No Waste, Much Gain with Viesel Production
by Michelle Simmons
June 29, 2010
During Dickinson’s recent sustainability symposium, Stuart Lamb ’64 visited the college’s central energy plant to check on the steam boiler retrofitted to burn his trademarked alternative fuel, Viesel.
Several years ago, Stuart Lamb ’64 decided to do something about his company’s astronomical fuel bills. “It was one of those moments when you get a little bit angry, and it inspires you to say, ‘I can do it another way, and I can make a difference,’ ” said the owner of Cooke’s Environmental Services, a waste-management firm based in Stuart, Fla.
What he did was develop Viesel, a highly filtered biofuel made from waste-vegetable oil that burns more cleanly and efficiently than regular diesel or natural gas. “It’s a process that has historical roots,” he explained. “When they first manufactured the diesel engine around 1900, the fuel for the engine was peanut oil. So we’ve kind of gone back to our roots.”
The company’s tanker trucks collect waste oil from restaurants and organizations throughout Florida, including turnpike service plazas and the Palm Beach International Airport. The oil then undergoes a 10-day refining process, resulting in more than 50,000 gallons a week of Viesel. For the last two years, Lamb has been fueling thecompany’s fleet, as well as his own Mercedes, with it. “We also supply other truck fleets and ocean-going vessels,” he said.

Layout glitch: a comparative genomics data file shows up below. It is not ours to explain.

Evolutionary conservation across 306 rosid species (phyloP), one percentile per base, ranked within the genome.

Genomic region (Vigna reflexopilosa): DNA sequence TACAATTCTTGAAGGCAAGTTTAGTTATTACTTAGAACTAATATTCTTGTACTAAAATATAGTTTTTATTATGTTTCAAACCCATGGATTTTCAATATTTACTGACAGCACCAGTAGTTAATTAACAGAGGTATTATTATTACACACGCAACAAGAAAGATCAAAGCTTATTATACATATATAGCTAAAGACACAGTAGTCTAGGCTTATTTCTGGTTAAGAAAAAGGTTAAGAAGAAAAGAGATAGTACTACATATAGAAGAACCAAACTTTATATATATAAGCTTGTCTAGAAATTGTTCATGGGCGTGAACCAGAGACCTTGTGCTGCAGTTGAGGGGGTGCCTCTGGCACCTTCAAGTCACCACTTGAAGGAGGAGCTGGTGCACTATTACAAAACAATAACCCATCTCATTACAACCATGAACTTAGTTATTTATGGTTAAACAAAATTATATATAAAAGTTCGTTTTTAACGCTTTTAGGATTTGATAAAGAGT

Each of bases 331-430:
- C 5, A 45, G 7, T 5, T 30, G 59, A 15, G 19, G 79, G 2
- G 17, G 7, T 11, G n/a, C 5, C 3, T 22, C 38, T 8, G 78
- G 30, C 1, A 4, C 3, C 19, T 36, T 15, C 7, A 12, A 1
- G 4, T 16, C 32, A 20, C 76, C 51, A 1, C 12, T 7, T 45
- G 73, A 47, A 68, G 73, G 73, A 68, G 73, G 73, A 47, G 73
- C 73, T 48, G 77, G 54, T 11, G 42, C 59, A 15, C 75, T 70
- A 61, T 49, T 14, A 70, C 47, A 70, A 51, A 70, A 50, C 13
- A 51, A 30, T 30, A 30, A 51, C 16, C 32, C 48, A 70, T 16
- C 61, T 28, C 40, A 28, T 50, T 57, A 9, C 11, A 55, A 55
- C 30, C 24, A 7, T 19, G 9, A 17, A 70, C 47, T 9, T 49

Lamb was on campus April 15–17 as one of several alumni and other environmental experts participating in a sustainability symposium hosted by Dickinson’s Center for Environmental and Sustainability Education. Lamb is turning the college on to this renewable resource—what he calls “liquid solar energy”—to fuel one of two steam boilers in its central energy plant. The plant accounts for 60 percent of the heat on campus and almost 30 percent of Dickinson’s fuel-combustion emissions.
“The beauty of it is there are no waste products,” said Ken Shultes ’89, interim vice president of campus operations, adding that using the biofuel will cut more than 850 metric tons of CO2 per year from Dickinson’s carbon footprint, nearly 5 percent of the college’s total emissions. Smarter Fuels, an associate firm of Cooke’s based in Bethlehem, Pa., will collect the waste oil, refine it and deliver it to Carlisle.
After some minor retrofitting, the boiler was tested in March. The college also is considering Viesel as an electricity option through the use of electrical generators. As the first institution in the country to try Viesel as fuel oil, “Dickinson has a sustainability culture, and this complements all the other sustainability efforts,” said Lamb, who sees it as a pilot project and opportunity to lead the alternative-fuel movement. “What we need to do is take Viesel and displace natural gas or other fuels in industrial settings,” he said. “You can use it in boilers that create heat for buildings or hot water for hospitals, for example.”
To him, Viesel is just one step toward reducing the country’s dependence on foreign oil, an issue that the former U.S. Air Force fighter pilot believes has national-security implications.
“For the last 25 years we’ve done virtually nothing about cleaner energy to enhance the environment and displace our need for foreign oil,” he said. “We’re just digging ourselves into a deeper hole. We’re a greater security risk because of foreign oil than we ever were before.”